The dependent variable taken in this report, as a proxy for employment, is the employment to population ratio. Specifically we will be looking at how different factors lead to changes in the percentage of people employed (above 15 years of age) across different countries. When looking at factors of job creation we can think of 4 major sources: job creation by the agriculture sector, job creation by the manufacturing sector, job creation by the service sector and job creation by foreign direct investment. The first independent variable in this report is the annual growth rate of foreign direct investment. We can expect FDI to be largely important for job creation in countries with low national income, but not important in countries with high national income. The second independent variable taken is the annual growth rate of manufacturing, value added (based on constant local currency). Value added is the net output of the sector after adding up all outputs and subtracting intermediate inputs. It is calculated without making deductions for depreciation of fabricated assets or depletion and degradation of natural resources.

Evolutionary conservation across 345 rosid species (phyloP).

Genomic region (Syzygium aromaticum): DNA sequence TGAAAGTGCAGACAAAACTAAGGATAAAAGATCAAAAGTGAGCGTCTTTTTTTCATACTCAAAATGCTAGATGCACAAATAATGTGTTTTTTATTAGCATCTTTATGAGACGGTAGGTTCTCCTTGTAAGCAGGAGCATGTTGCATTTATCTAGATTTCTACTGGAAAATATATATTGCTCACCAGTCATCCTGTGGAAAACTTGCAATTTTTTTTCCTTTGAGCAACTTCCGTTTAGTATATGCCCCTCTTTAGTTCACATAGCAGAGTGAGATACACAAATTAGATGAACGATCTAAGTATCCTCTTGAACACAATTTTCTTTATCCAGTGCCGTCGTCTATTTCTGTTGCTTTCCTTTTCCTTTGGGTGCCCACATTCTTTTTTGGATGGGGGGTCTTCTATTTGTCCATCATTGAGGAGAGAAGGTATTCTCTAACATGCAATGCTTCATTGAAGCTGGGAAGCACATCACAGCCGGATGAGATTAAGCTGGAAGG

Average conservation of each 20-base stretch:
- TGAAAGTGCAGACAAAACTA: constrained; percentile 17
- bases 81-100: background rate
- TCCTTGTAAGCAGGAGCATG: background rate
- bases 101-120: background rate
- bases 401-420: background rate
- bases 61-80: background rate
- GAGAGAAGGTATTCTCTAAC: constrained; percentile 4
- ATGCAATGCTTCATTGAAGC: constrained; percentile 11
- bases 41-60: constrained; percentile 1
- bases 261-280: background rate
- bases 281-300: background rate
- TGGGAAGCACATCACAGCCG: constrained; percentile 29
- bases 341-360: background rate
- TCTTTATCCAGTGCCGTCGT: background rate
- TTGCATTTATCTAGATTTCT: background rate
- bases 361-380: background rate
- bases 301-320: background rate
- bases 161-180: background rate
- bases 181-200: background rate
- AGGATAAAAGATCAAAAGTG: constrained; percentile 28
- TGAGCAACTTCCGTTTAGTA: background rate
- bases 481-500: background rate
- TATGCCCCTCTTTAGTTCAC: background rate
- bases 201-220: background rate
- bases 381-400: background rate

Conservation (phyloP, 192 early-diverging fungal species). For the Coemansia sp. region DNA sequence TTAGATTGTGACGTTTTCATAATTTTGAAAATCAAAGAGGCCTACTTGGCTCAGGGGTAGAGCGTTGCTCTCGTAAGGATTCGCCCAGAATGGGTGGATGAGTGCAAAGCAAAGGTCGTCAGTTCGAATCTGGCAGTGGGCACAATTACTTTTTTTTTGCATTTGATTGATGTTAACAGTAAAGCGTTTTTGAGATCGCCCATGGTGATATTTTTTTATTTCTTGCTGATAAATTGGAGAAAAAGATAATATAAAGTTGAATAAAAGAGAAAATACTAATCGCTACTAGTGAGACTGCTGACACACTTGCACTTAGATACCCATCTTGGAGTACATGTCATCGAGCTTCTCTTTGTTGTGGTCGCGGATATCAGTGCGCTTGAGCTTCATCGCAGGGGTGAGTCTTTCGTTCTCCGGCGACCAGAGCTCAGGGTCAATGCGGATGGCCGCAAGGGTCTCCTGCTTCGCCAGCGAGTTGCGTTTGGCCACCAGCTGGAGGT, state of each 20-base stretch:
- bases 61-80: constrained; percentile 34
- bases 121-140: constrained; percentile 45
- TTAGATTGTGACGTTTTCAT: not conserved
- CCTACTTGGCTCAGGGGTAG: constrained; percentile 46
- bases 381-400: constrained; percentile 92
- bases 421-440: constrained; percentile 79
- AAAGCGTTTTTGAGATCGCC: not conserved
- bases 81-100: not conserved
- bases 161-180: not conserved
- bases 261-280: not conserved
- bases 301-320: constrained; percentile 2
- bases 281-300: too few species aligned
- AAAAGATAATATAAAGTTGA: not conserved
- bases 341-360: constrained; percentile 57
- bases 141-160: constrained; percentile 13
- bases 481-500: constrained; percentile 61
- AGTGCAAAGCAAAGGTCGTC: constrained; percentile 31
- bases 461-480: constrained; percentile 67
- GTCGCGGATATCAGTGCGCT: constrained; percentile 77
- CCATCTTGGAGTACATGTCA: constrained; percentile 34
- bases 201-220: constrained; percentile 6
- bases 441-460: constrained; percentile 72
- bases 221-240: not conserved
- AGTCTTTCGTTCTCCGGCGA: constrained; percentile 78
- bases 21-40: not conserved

The third independent variable taken is the growth rate of the agriculture sector, value added. Here the agriculture sector (as defined by the World Bank) includes forestry, hunting, and fishing, as well as cultivation of crops and livestock production. As noted earlier, we can expect this variable to have a different impact on employment across countries with different national incomes. The fourth independent variable taken is the growth rate of the service sector, value added. Here the service sector includes value added in wholesale and retail trade (including hotels and restaurants), transport, and government, financial, professional, and personal services such as education, health care, and real estate services.